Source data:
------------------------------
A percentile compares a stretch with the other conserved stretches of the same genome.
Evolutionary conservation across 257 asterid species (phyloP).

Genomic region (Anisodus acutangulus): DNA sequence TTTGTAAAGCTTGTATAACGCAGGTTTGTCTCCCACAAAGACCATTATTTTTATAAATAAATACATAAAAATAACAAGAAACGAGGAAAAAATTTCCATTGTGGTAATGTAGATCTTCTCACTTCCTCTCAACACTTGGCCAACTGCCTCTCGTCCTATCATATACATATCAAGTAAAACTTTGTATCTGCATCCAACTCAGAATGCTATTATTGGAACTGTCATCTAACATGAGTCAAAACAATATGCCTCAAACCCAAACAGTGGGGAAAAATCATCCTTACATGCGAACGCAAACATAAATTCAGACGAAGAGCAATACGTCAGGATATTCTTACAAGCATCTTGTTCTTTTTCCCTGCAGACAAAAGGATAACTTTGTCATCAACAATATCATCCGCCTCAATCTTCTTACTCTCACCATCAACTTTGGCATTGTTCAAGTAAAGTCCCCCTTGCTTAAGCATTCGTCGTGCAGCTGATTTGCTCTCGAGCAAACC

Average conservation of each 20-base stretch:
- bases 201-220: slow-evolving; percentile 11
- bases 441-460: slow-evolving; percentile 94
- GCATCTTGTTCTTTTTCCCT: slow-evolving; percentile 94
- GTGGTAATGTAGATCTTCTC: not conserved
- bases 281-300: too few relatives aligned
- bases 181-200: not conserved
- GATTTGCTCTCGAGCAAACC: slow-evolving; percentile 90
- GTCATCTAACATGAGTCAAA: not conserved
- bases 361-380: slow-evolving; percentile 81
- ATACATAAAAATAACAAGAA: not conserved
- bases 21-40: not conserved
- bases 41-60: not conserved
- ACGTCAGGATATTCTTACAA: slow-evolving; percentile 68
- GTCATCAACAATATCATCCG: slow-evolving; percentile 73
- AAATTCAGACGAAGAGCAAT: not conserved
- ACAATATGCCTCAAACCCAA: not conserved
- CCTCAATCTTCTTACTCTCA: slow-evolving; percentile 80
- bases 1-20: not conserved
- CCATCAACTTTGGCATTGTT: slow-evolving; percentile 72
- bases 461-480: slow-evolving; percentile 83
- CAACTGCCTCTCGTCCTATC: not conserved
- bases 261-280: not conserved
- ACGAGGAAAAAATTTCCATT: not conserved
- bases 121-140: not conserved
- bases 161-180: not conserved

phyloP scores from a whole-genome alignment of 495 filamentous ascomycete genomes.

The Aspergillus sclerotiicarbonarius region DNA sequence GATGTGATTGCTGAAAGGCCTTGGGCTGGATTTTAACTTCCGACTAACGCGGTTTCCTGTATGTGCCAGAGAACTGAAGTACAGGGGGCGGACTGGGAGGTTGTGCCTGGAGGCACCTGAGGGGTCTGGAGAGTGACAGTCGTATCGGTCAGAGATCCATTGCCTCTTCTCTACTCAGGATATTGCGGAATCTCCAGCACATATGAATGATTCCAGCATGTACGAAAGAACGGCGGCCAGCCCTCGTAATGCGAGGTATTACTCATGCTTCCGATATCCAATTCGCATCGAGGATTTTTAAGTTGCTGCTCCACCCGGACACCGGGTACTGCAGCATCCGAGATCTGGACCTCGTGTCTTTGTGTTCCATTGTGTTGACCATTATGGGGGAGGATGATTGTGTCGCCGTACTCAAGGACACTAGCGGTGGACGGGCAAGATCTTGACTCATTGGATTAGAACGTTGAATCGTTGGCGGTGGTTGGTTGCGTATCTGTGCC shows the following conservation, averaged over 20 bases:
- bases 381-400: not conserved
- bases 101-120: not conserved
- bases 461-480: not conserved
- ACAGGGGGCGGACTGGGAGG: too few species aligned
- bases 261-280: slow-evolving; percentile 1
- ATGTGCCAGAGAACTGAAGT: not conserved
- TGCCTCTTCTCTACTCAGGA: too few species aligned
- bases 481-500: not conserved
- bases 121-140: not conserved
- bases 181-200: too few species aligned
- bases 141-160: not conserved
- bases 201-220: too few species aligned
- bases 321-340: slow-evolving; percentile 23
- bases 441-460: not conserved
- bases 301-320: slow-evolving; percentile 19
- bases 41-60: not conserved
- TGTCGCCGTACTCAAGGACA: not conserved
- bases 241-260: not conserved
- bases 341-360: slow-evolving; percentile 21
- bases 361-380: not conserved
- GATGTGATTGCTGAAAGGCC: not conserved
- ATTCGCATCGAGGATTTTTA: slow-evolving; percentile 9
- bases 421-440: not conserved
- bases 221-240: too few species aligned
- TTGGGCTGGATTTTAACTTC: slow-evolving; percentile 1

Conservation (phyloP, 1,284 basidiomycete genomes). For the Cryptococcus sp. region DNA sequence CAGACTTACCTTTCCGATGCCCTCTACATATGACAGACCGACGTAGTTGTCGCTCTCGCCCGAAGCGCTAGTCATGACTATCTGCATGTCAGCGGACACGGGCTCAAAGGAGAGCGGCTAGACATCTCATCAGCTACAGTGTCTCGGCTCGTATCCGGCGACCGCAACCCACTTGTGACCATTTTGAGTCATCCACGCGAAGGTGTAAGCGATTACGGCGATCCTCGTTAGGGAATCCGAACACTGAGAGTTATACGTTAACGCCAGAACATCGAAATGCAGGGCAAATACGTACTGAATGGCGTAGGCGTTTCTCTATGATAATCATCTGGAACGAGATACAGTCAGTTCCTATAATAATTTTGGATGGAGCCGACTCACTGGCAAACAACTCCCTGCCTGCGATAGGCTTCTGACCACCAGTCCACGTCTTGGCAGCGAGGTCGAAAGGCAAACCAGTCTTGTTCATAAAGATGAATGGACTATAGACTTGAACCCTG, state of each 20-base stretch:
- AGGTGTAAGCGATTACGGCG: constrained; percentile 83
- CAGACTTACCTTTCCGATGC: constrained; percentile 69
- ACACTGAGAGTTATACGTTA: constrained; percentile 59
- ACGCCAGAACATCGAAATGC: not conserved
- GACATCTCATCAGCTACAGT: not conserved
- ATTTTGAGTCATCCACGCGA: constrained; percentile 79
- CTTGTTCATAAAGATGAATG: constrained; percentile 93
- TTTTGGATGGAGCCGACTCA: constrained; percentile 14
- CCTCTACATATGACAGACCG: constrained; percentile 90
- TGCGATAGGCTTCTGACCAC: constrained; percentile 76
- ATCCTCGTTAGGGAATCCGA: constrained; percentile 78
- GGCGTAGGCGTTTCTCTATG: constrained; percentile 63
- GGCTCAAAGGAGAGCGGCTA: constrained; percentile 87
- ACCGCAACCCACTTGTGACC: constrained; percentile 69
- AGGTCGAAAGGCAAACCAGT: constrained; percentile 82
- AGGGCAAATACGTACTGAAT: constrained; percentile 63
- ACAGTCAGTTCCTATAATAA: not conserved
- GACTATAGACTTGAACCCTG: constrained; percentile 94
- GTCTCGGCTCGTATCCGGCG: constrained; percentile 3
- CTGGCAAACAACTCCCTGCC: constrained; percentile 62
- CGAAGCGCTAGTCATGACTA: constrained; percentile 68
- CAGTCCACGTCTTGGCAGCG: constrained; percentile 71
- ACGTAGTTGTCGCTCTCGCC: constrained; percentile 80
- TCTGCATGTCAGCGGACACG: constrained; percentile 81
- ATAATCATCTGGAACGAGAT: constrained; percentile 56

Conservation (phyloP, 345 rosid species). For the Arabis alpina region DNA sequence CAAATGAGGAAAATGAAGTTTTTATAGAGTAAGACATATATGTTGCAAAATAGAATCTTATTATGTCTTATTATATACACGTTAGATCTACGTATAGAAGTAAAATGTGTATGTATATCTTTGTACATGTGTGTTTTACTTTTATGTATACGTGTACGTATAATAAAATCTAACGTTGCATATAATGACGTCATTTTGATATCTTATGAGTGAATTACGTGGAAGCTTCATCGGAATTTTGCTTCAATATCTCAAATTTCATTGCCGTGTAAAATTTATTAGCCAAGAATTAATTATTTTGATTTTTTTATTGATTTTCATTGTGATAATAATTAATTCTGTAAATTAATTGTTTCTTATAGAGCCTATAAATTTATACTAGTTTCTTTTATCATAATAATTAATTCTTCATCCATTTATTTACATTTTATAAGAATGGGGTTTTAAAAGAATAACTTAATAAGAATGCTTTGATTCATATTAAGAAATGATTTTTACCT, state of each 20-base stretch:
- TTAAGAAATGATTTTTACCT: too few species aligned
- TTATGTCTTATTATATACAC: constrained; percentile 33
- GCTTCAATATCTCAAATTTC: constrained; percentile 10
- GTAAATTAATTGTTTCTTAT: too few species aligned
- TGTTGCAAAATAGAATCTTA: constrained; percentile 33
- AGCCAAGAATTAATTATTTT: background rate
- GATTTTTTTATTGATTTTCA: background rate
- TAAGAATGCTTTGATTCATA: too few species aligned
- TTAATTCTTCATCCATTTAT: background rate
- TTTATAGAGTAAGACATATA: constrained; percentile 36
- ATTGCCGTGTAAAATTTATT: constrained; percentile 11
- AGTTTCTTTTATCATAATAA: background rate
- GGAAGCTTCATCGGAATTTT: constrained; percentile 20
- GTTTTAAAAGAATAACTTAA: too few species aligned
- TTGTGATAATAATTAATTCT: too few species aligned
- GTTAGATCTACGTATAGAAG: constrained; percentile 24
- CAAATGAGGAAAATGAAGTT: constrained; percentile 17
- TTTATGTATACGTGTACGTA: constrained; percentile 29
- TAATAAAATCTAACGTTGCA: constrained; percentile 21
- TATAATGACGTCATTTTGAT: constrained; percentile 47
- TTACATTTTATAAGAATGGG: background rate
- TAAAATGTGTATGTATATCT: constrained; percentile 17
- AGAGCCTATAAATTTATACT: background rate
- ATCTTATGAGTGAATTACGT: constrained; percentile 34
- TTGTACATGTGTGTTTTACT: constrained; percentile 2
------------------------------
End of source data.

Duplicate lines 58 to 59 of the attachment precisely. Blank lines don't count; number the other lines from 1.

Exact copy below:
- AGGTGTAAGCGATTACGGCG: constrained; percentile 83
- CAGACTTACCTTTCCGATGC: constrained; percentile 69